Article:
Reconsidering learning difficulties and misconceptions in chemistry: emergence in chemistry and its implications for chemical education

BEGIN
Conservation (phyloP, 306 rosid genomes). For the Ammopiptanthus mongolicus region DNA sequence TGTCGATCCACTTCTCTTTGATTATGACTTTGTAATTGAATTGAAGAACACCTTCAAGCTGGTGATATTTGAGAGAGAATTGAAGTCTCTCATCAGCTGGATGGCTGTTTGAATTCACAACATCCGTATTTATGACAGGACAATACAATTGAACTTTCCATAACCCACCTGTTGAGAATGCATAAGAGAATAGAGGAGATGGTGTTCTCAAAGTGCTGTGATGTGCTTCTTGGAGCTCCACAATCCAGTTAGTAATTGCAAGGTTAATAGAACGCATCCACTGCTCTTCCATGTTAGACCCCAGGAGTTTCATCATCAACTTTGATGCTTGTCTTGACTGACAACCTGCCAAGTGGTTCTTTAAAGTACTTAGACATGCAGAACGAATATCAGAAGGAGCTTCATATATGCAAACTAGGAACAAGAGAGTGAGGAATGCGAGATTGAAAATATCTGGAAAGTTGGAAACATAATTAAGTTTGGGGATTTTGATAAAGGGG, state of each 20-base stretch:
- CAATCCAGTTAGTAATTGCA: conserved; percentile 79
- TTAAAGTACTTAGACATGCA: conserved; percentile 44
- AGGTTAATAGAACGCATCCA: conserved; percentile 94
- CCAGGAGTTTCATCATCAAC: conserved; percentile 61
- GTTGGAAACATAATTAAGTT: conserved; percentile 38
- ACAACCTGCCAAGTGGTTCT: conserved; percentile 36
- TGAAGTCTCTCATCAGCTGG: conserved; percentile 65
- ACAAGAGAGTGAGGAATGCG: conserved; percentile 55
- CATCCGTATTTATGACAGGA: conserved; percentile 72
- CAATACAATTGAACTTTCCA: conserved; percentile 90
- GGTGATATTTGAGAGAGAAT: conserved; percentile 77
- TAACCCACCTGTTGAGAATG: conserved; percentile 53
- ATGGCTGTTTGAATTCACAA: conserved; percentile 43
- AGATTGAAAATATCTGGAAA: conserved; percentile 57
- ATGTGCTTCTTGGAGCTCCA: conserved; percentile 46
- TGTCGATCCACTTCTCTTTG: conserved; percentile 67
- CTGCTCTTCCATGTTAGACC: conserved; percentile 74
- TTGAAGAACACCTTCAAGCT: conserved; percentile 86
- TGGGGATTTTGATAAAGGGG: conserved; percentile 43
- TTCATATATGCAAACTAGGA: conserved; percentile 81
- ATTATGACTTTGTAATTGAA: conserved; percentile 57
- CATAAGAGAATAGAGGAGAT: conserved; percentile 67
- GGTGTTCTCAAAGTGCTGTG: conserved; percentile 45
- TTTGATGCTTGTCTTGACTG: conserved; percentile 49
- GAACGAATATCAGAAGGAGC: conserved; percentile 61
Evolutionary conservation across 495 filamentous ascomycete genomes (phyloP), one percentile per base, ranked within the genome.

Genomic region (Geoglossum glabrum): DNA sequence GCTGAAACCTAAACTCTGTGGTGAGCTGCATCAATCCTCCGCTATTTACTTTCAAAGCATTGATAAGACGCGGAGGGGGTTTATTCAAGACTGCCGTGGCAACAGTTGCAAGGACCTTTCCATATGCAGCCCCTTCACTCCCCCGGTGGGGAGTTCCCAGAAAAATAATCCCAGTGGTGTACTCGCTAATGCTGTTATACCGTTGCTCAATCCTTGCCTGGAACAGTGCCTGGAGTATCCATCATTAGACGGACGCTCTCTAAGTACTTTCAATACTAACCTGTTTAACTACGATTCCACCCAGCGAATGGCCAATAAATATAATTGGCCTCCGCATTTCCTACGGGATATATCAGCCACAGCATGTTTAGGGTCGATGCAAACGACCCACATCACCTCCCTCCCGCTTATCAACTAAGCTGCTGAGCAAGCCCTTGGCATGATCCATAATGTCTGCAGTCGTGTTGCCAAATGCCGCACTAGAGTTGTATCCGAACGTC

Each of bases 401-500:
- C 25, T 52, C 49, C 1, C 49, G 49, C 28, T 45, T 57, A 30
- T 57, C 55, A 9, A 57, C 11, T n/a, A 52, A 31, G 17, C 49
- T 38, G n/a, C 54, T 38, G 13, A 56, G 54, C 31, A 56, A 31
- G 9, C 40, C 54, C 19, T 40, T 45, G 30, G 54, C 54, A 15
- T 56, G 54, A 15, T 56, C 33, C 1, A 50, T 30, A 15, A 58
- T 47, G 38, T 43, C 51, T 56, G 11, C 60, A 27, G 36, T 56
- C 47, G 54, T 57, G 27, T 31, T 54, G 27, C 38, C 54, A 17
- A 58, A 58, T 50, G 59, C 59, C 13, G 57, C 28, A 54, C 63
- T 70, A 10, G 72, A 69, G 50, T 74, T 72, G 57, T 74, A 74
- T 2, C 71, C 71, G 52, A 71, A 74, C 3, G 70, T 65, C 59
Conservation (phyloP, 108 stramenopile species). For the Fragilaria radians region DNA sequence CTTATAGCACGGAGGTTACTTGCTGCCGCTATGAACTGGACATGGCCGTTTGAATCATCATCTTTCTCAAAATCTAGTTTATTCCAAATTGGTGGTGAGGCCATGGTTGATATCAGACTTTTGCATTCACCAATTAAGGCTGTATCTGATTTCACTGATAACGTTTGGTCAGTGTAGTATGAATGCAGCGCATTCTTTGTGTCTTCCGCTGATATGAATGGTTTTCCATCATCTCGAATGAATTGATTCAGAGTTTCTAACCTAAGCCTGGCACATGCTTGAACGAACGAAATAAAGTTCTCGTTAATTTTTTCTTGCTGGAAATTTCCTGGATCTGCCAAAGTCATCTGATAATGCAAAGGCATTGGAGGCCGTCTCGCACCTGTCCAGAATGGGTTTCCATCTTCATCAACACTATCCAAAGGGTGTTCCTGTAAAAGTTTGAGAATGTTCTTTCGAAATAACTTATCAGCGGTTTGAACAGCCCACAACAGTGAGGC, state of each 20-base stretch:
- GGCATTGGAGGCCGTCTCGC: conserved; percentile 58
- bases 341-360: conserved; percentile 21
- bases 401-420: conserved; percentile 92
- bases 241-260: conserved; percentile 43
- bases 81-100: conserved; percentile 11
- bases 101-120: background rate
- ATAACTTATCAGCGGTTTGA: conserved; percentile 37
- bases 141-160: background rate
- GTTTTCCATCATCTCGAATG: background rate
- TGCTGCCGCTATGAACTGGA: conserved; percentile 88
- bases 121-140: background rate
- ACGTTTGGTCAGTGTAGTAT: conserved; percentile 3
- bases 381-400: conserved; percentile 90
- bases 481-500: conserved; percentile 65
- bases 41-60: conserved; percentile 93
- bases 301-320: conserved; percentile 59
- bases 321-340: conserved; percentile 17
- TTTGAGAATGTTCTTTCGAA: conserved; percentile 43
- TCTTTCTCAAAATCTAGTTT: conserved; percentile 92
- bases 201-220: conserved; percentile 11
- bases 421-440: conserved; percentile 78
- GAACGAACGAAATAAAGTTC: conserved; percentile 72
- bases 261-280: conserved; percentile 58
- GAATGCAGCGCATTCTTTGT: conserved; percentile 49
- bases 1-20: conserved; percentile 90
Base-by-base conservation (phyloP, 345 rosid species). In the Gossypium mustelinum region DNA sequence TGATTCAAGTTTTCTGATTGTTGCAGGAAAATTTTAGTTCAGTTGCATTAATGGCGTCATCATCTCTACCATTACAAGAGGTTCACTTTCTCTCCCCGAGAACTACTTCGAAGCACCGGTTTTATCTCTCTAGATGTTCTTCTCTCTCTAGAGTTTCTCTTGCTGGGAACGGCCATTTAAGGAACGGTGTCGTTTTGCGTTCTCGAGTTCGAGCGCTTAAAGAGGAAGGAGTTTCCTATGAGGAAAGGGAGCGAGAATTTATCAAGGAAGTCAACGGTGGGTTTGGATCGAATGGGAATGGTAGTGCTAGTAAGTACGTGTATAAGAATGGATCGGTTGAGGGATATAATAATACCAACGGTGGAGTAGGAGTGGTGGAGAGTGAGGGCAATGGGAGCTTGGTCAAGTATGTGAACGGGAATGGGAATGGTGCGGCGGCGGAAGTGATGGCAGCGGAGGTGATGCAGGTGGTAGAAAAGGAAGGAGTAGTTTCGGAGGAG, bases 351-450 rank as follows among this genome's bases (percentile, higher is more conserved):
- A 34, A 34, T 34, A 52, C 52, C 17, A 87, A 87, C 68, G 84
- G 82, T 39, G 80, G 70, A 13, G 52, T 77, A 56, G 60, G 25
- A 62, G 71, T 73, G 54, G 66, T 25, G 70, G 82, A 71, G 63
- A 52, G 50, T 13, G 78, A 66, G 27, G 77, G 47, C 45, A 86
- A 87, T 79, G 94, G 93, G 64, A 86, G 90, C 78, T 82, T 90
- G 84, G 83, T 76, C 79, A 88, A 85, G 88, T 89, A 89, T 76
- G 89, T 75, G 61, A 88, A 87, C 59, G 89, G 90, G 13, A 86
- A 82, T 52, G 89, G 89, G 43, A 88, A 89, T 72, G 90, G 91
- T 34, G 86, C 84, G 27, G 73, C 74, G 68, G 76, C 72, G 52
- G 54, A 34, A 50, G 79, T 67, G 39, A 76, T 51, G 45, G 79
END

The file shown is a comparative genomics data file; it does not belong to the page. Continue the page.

Identifying students' misconceptions and learning difficulties and finding effective ways of addressing them has been one of the major concerns in chemistry education. However, the chemistry education community has paid little attention to determining discipline-specific aspects of chemistry that can lead to learning difficulties and misconceptions. In this article, it is argued that emergence plays a critical role in the epistemology and the ontology of chemistry and hence it should be taken into account for understanding learning difficulties and finding ways of addressing them in chemistry. It is particularly argued that one of the fundamental sources of learning difficulties and chemical misconceptions is learners' failure to understand the emergent nature of chemical entities, their properties, and interactions. In this article, an interpretive analysis framework is suggested for identifying specific learning demands and the sources of learners' misconceptions about the emergent chemical properties and phenomena. Findings from previous research on learners' misconceptions regarding emergent chemical properties are reanalyzed and interpreted through this framework. Inadequacies of typical teaching practices and their consequences are discussed from an emergentist perspective. Finally, implications of the emergentist perspective for more meaningful chemical education are discussed.